Whitesburg KY
Clear
Clear
59°F
 

The Way We Were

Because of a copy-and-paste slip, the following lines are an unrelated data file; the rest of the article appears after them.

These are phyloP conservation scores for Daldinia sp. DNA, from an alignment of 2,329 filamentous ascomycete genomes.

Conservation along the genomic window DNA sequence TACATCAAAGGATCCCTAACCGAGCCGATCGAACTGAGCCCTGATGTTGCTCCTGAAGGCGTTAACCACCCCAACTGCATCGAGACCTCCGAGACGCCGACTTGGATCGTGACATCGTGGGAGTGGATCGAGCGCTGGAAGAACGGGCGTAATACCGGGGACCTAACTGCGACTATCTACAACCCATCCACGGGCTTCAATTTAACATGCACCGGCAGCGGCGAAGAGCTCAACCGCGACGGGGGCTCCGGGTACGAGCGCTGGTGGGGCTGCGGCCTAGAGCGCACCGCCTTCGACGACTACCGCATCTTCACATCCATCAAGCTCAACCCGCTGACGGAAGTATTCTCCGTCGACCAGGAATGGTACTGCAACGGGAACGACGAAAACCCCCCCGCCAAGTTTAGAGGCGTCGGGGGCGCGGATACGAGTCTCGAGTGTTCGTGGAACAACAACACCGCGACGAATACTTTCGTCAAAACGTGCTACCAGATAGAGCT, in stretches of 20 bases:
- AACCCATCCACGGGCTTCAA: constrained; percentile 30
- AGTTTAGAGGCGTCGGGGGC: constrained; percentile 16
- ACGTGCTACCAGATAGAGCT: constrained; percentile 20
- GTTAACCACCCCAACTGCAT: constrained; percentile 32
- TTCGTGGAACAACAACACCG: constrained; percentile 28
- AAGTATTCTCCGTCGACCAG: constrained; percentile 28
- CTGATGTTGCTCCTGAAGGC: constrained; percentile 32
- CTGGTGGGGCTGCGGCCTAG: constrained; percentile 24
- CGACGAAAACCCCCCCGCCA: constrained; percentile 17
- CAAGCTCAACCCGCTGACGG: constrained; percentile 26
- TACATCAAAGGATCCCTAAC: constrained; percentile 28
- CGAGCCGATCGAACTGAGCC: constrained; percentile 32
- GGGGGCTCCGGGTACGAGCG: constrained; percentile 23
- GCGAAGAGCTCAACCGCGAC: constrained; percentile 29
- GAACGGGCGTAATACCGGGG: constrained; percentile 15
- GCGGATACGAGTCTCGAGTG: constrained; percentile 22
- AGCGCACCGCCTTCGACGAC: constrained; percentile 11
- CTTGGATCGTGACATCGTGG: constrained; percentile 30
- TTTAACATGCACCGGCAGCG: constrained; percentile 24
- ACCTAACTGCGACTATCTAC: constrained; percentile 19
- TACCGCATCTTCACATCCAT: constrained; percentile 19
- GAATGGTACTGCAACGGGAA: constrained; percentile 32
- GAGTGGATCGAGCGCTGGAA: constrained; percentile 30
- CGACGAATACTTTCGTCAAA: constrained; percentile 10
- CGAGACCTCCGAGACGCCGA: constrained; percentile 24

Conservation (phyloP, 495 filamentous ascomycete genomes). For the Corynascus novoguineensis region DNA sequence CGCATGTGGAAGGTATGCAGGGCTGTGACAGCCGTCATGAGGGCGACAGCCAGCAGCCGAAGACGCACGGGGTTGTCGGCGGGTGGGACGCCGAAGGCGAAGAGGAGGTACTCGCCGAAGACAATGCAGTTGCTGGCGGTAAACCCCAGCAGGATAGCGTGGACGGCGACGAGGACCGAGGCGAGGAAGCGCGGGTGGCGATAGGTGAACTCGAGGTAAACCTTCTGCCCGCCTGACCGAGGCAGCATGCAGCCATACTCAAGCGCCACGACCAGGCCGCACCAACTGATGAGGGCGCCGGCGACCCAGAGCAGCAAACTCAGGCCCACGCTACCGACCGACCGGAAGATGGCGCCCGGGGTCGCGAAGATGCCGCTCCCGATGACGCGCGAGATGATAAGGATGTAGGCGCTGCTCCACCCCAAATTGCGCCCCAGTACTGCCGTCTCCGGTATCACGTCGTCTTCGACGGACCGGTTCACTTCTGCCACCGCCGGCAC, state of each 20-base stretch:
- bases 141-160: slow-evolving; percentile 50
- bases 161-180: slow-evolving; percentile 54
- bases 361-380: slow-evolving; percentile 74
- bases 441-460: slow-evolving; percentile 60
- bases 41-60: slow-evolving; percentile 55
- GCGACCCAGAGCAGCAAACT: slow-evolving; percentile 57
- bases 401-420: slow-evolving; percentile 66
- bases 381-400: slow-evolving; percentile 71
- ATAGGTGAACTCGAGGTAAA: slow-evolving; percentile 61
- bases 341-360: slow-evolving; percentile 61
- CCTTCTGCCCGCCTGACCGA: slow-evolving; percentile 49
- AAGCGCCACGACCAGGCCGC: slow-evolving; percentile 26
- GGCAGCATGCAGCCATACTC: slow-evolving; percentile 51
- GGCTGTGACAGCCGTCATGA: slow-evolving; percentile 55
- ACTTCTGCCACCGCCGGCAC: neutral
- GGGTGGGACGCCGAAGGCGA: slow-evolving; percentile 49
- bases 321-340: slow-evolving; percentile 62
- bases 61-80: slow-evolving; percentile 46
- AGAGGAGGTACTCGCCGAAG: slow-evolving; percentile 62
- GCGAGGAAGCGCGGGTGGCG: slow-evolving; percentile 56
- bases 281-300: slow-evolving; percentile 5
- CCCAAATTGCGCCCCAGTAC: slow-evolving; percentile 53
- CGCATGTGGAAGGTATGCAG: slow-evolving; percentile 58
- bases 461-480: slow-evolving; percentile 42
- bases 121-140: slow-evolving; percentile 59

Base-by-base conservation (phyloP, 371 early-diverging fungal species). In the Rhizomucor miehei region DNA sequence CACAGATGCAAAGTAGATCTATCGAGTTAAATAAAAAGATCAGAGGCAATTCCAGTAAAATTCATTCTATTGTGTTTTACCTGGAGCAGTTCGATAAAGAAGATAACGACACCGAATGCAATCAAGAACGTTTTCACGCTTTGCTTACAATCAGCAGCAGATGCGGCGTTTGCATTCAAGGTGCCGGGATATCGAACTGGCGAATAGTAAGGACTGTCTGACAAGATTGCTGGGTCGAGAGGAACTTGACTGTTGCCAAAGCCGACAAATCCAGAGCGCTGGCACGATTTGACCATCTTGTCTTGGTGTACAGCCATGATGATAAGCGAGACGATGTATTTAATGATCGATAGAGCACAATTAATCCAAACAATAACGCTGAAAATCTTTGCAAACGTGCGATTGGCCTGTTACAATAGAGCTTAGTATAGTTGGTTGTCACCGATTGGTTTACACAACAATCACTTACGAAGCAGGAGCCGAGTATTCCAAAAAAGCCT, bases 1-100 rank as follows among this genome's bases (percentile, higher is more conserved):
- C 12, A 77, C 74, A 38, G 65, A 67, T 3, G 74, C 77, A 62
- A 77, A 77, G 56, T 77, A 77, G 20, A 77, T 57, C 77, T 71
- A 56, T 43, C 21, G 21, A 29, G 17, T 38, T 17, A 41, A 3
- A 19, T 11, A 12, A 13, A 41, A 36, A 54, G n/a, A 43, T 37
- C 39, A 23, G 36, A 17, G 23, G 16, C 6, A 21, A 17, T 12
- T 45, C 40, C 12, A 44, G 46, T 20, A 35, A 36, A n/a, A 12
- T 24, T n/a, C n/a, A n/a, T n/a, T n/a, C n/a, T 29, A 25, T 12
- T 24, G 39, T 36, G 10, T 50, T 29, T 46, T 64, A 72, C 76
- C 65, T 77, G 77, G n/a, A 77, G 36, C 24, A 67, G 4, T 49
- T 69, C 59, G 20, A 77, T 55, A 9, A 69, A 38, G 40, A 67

Pontiac became known for its muscle cars like the 1968 GTO shown in this photo taken September 14, 1967. (AP Photo) When GM shut down Pontiac brand On April 27, 2009, the struggling American auto giant General Motors (GM) says it plans to discontinue production of its more than 80-year-old Pontiac brand. Pontiac’s origins date back to the Oakland Motor Car, which was founded in 1907 in Pontiac, Michigan, by Edward Murphy, a horse-drawn carriage manufacturer. In 1909, Oakland became part of General Motors, a conglomerate formed the previous year by another former buggy company executive, William Durant. The first Pontiac model made its debut as part of the Oakland line in the 1920s. The car, which featured a six-cylinder engine, proved so popular that the Oakland name was eventually dropped and Pontiac became its own GM division by the early 1930s. Pontiac was initially known for making sedans; however, by the 1960s it had gained acclaim for its fast, sporty “muscle cars,” including the GTO, the Firebird and the Trans Am. The GTO, which was developed by auto industry maverick John DeLorean, was named after a Ferarri coupe, the Gran Turismo Omologato. According to The New York Times: “More than any other G.M. brand, Pontiac stood for performance, speed and sex appeal.” Pontiacs were featured in such movies as 1977’s “Smokey and the Bandit,” in which actor Burt Reynolds drove a black Pontiac Trans Am, and the 1980s hit TV show “Knight Rider,” which starred a Pontiac Trans Am as KITT, a talking car with artificial intelligence, alongside David Hasselhoff as crime fighter Michael Knight. By the mid-1980s, Pontiac’s sales reached their peak. Experts believe GM hurt the Pontiac brand in the 1970s and 1980s by opting for a money-saving strategy requiring Pontiacs to share platforms with cars from other divisions. — The History Channel